And the lovely tap-taps. The tap-taps are like a cross between a taxi and a bus – but the guys who drive them go all-out to make them unique. Each one seems to have a different theme, and often the music blaring out of them will go along with the theme. It was totally entertaining, but I never did get to ride in one…


A view of Port-au-Prince from the hilltop in Bolosse. You can see the President’s mansion, and the football stadium, and the giant section of blue-ish concrete near the bottom is the cemetery – it’s enormous.


This kid approached our car as we were stopped at the light and asked us for money. This kills me when I’m traveling because I know I can’t give it to them without the car being mobbed, and so I can’t give it to them at all. I apologized, but he was a little annoyed with me…


And this is one of my favorite shots. It is exactly what I think of when I think of Port-au-Prince. Miles and miles of concrete dwellings squished together, taking over every inch of space. The reality that I didn’t get to see is that outside the city, where there’s fewer people living in such tight space, it’s very green and lush and beautiful. Maybe on my next trip to Haiti, I’ll get to experience more of that…


And this last shot is one I took on the plane as we left.


Thank you to Hope For The Children for bringing me down to see and experience Haiti and the work you’re doing there. I hope and pray that the images we captured will help you tell the story of your efforts, and of the children – and that God would use them to bless and increase your ministry.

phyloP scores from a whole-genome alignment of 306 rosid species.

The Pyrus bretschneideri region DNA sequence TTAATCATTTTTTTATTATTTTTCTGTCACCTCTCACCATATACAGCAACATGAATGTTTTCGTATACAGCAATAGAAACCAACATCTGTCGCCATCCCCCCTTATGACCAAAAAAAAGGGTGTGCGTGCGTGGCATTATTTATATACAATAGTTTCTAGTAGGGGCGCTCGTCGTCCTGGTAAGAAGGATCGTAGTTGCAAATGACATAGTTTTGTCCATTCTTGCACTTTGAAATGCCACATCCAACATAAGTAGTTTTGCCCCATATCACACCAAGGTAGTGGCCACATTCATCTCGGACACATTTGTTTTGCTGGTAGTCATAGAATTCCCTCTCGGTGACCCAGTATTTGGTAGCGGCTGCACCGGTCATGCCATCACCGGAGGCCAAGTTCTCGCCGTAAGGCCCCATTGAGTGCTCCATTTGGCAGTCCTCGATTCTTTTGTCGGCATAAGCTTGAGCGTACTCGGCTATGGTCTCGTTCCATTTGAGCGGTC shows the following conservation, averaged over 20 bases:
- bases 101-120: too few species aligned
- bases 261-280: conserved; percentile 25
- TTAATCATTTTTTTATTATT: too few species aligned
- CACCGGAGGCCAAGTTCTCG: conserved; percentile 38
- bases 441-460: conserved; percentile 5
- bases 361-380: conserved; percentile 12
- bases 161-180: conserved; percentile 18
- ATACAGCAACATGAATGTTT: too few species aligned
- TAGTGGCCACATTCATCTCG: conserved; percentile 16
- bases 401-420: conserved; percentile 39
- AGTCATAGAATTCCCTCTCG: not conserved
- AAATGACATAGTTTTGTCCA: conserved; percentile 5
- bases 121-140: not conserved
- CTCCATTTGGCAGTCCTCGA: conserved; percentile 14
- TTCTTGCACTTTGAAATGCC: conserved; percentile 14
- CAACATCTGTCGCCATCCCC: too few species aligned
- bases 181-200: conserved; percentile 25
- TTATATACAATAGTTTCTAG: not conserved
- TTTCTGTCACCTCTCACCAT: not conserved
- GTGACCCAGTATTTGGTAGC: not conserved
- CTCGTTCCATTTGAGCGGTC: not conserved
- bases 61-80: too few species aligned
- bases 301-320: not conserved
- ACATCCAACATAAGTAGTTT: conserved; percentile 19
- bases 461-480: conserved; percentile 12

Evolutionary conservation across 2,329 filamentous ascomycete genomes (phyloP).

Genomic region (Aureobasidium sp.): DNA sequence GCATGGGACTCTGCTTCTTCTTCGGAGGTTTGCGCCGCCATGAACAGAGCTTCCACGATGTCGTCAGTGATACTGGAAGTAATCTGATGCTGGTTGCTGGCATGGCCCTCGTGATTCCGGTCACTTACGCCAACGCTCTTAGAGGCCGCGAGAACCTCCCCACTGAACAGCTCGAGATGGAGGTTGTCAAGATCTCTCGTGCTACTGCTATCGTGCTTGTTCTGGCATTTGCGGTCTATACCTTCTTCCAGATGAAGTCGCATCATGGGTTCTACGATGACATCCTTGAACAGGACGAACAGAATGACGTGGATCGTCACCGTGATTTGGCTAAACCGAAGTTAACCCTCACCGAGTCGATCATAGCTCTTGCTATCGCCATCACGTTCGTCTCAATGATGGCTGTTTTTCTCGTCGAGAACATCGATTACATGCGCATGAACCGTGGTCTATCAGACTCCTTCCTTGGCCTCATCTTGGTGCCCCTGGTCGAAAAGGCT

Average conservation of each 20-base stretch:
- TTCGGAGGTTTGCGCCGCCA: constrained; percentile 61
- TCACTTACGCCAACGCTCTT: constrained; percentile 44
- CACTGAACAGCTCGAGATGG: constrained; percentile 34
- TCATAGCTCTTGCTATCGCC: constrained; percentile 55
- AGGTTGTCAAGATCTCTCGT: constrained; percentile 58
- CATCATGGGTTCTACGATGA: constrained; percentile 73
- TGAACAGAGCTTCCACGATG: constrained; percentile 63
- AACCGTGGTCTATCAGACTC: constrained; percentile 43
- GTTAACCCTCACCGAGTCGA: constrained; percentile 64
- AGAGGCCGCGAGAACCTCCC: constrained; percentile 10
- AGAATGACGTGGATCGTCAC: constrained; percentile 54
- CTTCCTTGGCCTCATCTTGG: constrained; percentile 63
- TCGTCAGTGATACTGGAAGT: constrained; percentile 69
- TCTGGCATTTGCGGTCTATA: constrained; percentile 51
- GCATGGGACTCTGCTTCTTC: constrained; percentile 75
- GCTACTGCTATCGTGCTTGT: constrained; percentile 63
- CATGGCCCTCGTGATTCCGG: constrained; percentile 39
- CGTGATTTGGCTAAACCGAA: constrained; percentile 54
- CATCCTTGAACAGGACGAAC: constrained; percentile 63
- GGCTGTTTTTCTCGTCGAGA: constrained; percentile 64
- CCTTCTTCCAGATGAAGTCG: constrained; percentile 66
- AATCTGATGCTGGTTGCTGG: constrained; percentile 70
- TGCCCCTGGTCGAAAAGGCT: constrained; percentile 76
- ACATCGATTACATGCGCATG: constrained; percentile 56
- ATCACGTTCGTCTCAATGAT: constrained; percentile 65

Comments
 
Kapaldo Family says:

These pictures are amazing…God has truly gifted you with this talent…thank you for sharing.

Krista Photography says:

aw, thanks Diana! (or is it Jonathan? :)

Raji Barbir says:

These are really great. I love truly photo-journalistic photography. The stuff in remote parts of the world or devastated parts of the world or whatever.

As opposed to the photo-journalism we do at beautiful weddings… :)

What I’ve always found striking about people in these areas is that at least in the photos, their faces show a fierce resilience, something I have great admiration for.

Here, we have the luxury of being depressed over a bad day at work, you know?

Anyway, sorry for the long post, and truly beautiful work!

Erica L. Pelaccia says:

Krista… these are really moving and powerful. I tried to sign up for your email newsletters but it didn’t work. Can you add me? erica

Kapaldo Family says:

It’s Diana ;-)

Sparks Photography says:

Thanks for sharing this. My brother-in-law is a missionary pilot to Haiti so I’ve heard about the conditions but your photos really tell it. Maybe you’ve heard of their org: http://www.missionaryflights.org/

Liz Wertz says:

Krista, I’ve been absorbed in these images so long, I’ve lost track of time…Amazing. What an experience this must have been. My brother and his wife are leaving for Haiti in two weeks–they will be there for a year! I love every image, but the ones of the kids peeking at you during church just grabbed my heart….Lovely.

Bello Photography says:

Krista,

Andy & I LOVE to travel and see how other people live. Your photos really tell a powerful story about life in Haiti. Great job and what wonderful work you're doing sharing the Haitian people's struggles (particularly for the children)in the hope that awareness might bring them help and relief!!!! You should be very proud of yourself!! Those photos of the kids, particularly in the orphanage (in the below post) are amazing!! I could go on and on…

:) Christine

* = required